Photography: Ana Batrićević
Inclusion – staying of the elderly with other convicted persons
Placing elderly convicts together with others has its advantages because it allows them equal treatment and prevents them from feeling discriminated against and isolated. In that context, an inclusive approach might be perceived as a way to make the daily life of elderly convicts more interesting, by allowing them to participate in shared activities, following their capacities and preferences. However, in these situations, the space should be adjusted to the needs of elderly convicts, primarily by making it more compatible with their needs regarding movement and safety. Besides, the supervision should be particularly intensified during the activities in which both elderly and younger convicts participate, to prevent the elderly convicts from being victimised by the younger ones.
Possible solutions to the problem of ageing of convicted persons in Serbian prisons
In the Republic of Serbia, the placement of convicted persons in the institutions for the enforcement of criminal sanctions and their accommodation in different departments (closed, semi-open and open) within these institutions is based upon various criteria. However, the fact that a convicted person is, for example, over 50 or 60 years of age is not explicitly mentioned. When placing a convicted person within an institution, the following facts are taken into consideration: length of punishment; how the person initiated the enforcement of punishment; person’s attitude towards committed criminal offence and imposed punishment; previous conviction; other criminal procedure or imposed punishment, psychological, pedagogical, social characteristics, safety risks and needs of the convicted person; his/her behaviour during previous enforcement of institutional criminal sanction; other relevant circumstances enumerated in the risk assessment questioners, including the age of the convicted person. Within the Serbian criminal sanctions enforcement system, there is no particular institution or department within the existing institutions designed exclusively for elderly persons and adjusted to their specific needs. Constant increase in the number of older convicts and the prognosis that there will be more of them in the future, suggest that the introduction of some of the aforementioned options should be considered – either through a specific institution or as special departments within existing institutions or through comprehensive measures aimed to adjust living and working conditions in existing institutions to the needs of elderly convicts. The adjustment of the conditions in the existing institutions seems to be the least complicated solution since it does not require the alteration of current legal and sub-legal acts but infrastructural, material and human resources investments.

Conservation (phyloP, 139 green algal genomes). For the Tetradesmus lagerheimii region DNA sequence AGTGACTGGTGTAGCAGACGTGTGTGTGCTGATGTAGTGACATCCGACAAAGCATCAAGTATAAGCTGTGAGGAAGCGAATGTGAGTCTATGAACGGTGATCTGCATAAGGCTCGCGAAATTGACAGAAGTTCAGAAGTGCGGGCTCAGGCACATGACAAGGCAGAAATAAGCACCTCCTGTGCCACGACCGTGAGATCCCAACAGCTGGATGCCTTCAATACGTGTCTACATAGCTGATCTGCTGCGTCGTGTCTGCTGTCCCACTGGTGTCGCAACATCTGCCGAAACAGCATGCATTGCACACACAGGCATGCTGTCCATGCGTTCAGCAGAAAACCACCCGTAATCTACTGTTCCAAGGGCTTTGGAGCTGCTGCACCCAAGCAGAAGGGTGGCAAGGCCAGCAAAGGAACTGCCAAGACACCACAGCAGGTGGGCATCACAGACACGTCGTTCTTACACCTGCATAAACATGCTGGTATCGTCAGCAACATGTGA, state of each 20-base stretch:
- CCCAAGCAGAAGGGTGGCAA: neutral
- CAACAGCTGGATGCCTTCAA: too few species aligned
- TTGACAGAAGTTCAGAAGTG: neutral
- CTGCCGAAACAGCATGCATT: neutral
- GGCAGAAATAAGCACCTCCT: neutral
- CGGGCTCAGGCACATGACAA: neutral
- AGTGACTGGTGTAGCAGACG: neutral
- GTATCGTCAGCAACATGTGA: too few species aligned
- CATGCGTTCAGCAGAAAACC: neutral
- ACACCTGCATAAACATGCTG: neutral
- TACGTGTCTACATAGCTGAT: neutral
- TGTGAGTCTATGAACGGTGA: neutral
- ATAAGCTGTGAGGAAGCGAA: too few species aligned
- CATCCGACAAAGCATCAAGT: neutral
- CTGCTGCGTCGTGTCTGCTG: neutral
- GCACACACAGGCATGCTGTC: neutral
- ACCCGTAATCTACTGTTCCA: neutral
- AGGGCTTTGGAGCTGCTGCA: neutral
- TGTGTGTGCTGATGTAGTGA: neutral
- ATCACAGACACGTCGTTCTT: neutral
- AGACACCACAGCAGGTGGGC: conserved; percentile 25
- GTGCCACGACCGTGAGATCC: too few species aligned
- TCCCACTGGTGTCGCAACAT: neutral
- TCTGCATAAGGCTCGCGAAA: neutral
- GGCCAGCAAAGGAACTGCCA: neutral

Ana Batrićević and Ivana Stevanović